Diesel-electric Talent in Germany
design by Alexander Neumeister
|Number built||more than 830|
|Train length||34.61–66.87 m (113 ft 7 in–219 ft 5 in)|
|Maximum speed||100–140 km/h (62–87 mph)|
|Weight||57–116 t (56–114 long tons; 63–128 short tons)|
|Axle load||12.8–14.1 t (12.6–13.9 long tons; 14.1–15.5 short tons)|
|Traction system||Diesel-mechanical or Diesel-electric|
|Power output||630 kW (840 hp)
1,100 kW (1,500 hp)
1,520 kW (2,040 hp) (electric)
The Talent is a multiple unit railcar manufactured by Bombardier that was developed by Waggonfabrik Talbot in Aachen shortly before the company was acquired by Bombardier in 1995. The name Talent is an acronym in German for TALbot LEichter Nahverkehrs Triebwagen (in English, Talbot light suburban motor-coach).
It comes in a number of variants, including high-floor, low-floor, diesel-mechanical, diesel-hydraulic, diesel-electric, electric, and tilting, and in lengths of two, three, or four carriages. As with most multiple-unit trains, Talent units can run individually, or be coupled together to form longer trains.
The Talent is an articulated railcar with Jacobs bogies. Partially as a result of this, the interior of an entire unit is essentially a single, long cabin; it is possible to see or walk from end to end without opening doors or passing through narrower gangways. The sharing of bogies also means that a Talent unit cannot be easily disassembled or rearranged without the assistance of a railway yard. In those variants whose floor is 590 mm (23.2 in) above the rails, this means that the articulation floor is raised, but with ramp access, since it needs to be higher than the wheel diameter, above rail level. In the variants with 800 and 960 mm (31.5 and 37.8 in) floor height, the floor is flat from the first door to the last. The endsections have a raised floor in all variants, because the traction equipment installed underneath requires more space than unpowered bogies.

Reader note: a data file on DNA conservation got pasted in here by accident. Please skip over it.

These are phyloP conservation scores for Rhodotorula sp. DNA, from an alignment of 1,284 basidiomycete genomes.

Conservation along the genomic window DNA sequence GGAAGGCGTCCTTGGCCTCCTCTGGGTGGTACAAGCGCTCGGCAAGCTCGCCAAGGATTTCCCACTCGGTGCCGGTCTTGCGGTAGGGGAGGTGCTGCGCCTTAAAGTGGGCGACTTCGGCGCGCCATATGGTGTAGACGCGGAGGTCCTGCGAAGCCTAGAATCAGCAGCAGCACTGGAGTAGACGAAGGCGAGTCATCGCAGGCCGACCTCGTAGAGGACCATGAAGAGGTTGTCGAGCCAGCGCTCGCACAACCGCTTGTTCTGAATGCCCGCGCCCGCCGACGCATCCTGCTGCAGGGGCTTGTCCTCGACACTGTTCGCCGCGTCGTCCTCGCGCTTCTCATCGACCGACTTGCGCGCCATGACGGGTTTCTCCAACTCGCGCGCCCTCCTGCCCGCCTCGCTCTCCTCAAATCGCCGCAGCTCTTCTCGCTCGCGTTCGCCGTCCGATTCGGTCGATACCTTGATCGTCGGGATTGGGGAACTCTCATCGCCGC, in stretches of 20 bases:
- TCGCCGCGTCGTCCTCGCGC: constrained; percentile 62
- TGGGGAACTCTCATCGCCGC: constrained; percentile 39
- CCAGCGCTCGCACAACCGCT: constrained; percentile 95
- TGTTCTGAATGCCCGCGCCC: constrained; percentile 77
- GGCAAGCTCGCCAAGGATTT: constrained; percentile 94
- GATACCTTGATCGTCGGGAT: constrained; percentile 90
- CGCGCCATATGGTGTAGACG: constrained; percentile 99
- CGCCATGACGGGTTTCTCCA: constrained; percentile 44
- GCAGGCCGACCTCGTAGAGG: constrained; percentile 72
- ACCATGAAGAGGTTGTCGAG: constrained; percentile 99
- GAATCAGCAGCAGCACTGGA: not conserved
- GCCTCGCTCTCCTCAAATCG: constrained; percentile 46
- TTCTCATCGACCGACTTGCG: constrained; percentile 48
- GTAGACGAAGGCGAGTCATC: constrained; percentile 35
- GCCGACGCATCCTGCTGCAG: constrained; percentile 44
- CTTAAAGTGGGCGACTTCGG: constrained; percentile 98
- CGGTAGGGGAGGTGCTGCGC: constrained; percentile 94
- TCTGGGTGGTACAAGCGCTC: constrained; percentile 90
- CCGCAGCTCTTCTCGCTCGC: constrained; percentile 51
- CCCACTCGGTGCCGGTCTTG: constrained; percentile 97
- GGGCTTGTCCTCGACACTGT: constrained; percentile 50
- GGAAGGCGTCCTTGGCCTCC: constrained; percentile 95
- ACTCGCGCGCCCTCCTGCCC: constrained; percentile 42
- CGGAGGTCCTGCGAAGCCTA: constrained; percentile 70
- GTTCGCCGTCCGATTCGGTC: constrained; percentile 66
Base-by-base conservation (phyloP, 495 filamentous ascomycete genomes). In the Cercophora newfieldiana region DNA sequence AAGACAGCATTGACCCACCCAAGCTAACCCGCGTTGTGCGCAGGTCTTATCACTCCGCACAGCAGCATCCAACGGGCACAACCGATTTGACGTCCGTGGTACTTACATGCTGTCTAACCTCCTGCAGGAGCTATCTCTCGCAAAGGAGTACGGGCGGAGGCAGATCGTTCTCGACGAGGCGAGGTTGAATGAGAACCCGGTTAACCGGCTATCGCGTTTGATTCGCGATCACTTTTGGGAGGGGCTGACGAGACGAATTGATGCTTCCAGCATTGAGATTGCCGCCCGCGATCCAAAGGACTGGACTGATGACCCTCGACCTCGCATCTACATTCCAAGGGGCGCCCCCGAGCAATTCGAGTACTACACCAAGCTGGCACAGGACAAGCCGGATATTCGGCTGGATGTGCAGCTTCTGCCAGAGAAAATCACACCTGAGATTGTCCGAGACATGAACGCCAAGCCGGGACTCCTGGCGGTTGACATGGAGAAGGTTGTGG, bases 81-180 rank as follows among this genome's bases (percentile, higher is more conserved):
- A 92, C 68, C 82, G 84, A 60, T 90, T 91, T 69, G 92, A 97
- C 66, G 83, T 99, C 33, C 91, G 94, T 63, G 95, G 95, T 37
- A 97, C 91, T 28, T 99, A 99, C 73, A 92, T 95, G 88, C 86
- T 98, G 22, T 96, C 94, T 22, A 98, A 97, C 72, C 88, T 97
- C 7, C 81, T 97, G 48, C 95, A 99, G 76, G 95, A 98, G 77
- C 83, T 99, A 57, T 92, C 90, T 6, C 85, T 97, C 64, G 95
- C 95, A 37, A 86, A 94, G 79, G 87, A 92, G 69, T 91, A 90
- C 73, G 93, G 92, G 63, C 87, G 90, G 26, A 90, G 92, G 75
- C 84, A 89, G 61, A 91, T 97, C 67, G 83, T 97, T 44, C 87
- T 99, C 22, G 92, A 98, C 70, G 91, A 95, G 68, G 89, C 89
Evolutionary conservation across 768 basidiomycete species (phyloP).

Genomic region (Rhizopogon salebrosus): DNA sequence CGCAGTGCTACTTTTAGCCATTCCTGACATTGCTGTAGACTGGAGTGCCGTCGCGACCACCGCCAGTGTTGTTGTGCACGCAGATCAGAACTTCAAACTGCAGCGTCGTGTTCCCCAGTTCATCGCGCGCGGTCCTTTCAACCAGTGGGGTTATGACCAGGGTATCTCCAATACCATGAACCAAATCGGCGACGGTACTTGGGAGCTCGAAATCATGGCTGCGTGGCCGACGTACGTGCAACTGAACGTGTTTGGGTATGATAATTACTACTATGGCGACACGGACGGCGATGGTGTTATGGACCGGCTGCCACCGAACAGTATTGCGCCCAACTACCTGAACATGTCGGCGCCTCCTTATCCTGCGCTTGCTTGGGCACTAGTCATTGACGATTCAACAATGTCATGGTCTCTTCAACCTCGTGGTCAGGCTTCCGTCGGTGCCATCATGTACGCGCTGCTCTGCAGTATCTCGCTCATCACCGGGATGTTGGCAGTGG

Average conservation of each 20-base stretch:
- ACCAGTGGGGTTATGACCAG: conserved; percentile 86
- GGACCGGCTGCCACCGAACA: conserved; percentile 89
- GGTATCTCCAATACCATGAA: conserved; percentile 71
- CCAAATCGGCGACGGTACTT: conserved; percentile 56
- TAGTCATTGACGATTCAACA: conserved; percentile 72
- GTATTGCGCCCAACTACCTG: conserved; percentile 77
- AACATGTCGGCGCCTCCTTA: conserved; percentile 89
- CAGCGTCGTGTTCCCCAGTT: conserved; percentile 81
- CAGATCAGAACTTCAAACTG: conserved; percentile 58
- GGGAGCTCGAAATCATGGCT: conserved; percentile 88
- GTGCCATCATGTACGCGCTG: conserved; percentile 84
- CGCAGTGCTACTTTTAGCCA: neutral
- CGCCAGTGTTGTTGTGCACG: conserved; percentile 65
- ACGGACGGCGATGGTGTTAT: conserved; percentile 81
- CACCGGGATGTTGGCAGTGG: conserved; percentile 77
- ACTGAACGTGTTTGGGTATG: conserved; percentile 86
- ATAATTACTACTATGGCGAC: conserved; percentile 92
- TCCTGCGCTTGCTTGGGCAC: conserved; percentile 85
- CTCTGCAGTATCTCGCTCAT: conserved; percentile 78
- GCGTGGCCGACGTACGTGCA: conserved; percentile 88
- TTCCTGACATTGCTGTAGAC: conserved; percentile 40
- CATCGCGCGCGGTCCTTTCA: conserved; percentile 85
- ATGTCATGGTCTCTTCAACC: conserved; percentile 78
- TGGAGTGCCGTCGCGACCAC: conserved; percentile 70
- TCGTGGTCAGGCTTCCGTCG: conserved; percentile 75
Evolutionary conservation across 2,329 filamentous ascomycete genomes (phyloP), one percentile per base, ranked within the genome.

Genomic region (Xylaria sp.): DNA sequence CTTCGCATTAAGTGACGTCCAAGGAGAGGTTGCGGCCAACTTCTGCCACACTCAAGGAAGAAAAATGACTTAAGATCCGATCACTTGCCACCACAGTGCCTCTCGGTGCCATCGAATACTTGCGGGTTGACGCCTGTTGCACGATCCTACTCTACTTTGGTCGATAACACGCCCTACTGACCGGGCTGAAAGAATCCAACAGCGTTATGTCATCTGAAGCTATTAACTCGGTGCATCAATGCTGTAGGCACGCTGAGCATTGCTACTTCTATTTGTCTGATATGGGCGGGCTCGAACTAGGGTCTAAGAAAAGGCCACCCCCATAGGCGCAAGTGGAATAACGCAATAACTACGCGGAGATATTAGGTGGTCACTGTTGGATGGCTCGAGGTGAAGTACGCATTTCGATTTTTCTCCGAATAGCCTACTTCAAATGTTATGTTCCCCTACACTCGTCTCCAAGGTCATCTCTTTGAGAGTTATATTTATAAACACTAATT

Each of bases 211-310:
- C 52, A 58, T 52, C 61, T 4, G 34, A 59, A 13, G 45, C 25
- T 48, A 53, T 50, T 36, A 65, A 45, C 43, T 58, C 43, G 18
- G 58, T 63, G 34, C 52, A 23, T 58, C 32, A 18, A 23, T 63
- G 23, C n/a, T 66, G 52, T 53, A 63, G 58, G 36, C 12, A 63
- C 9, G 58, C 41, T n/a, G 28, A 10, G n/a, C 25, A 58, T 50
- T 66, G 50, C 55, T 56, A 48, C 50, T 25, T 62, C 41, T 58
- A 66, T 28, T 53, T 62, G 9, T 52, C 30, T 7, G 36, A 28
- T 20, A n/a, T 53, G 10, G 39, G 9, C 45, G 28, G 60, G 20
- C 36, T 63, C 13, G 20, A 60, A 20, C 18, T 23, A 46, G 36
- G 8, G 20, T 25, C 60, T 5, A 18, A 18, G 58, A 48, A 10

In a more unusual use, three diesel Talents identical to Deutsche Bahn’s class 643 form the fleet of Ottawa’s O-Train, a pilot project for public rail transport which was to have given way to electric trams suitable for use on city streets until the cancellation of planned extension to the eight-kilometre (5 mi) line. As the Talent is not certified for concurrent shared-track operation with freight trains in North America, freight traffic is not permitted on the O-Train’s route while passenger services are running. Although it is still legally classified as a main-line railway, Transport Canada allow the O-Train to use One-Person Train Operation, with fares collected through a proof-of-payment system.
The Talent has now been superseded by the Bombardier Talent 2.
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